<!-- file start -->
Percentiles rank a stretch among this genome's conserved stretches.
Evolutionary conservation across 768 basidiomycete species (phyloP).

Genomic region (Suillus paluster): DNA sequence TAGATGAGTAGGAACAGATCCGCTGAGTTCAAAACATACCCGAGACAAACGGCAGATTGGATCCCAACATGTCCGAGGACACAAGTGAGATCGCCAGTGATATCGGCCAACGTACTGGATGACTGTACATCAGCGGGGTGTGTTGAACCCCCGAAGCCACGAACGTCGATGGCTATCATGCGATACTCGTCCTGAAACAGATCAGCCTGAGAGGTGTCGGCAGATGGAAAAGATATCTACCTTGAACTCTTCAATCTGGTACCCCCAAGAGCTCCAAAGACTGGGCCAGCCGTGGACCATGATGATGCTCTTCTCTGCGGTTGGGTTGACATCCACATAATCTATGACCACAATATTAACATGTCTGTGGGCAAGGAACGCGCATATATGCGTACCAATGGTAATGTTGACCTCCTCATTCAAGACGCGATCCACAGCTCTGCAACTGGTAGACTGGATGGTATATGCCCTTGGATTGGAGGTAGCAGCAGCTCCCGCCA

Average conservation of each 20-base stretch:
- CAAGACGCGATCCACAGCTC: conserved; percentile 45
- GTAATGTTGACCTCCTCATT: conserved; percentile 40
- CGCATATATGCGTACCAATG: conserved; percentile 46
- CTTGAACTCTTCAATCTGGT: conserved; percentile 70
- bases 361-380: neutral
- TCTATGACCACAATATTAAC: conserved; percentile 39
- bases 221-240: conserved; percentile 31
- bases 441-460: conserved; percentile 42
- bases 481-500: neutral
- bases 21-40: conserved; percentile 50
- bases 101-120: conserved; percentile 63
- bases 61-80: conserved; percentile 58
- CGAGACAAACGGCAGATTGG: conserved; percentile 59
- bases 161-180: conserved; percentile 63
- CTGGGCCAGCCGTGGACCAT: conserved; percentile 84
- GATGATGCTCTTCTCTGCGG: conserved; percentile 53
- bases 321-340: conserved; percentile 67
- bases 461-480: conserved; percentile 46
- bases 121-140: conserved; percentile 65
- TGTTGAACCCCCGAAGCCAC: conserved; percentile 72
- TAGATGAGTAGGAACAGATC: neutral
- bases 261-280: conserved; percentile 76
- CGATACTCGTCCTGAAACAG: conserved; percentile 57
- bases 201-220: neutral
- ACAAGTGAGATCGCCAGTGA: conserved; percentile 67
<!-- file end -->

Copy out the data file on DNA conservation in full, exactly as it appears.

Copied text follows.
Percentiles rank a stretch among this genome's conserved stretches.
Evolutionary conservation across 768 basidiomycete species (phyloP).

Genomic region (Suillus paluster): DNA sequence TAGATGAGTAGGAACAGATCCGCTGAGTTCAAAACATACCCGAGACAAACGGCAGATTGGATCCCAACATGTCCGAGGACACAAGTGAGATCGCCAGTGATATCGGCCAACGTACTGGATGACTGTACATCAGCGGGGTGTGTTGAACCCCCGAAGCCACGAACGTCGATGGCTATCATGCGATACTCGTCCTGAAACAGATCAGCCTGAGAGGTGTCGGCAGATGGAAAAGATATCTACCTTGAACTCTTCAATCTGGTACCCCCAAGAGCTCCAAAGACTGGGCCAGCCGTGGACCATGATGATGCTCTTCTCTGCGGTTGGGTTGACATCCACATAATCTATGACCACAATATTAACATGTCTGTGGGCAAGGAACGCGCATATATGCGTACCAATGGTAATGTTGACCTCCTCATTCAAGACGCGATCCACAGCTCTGCAACTGGTAGACTGGATGGTATATGCCCTTGGATTGGAGGTAGCAGCAGCTCCCGCCA

Average conservation of each 20-base stretch:
- CAAGACGCGATCCACAGCTC: conserved; percentile 45
- GTAATGTTGACCTCCTCATT: conserved; percentile 40
- CGCATATATGCGTACCAATG: conserved; percentile 46
- CTTGAACTCTTCAATCTGGT: conserved; percentile 70
- bases 361-380: neutral
- TCTATGACCACAATATTAAC: conserved; percentile 39
- bases 221-240: conserved; percentile 31
- bases 441-460: conserved; percentile 42
- bases 481-500: neutral
- bases 21-40: conserved; percentile 50
- bases 101-120: conserved; percentile 63
- bases 61-80: conserved; percentile 58
- CGAGACAAACGGCAGATTGG: conserved; percentile 59
- bases 161-180: conserved; percentile 63
- CTGGGCCAGCCGTGGACCAT: conserved; percentile 84
- GATGATGCTCTTCTCTGCGG: conserved; percentile 53
- bases 321-340: conserved; percentile 67
- bases 461-480: conserved; percentile 46
- bases 121-140: conserved; percentile 65
- TGTTGAACCCCCGAAGCCAC: conserved; percentile 72
- TAGATGAGTAGGAACAGATC: neutral
- bases 261-280: conserved; percentile 76
- CGATACTCGTCCTGAAACAG: conserved; percentile 57
- bases 201-220: neutral
- ACAAGTGAGATCGCCAGTGA: conserved; percentile 67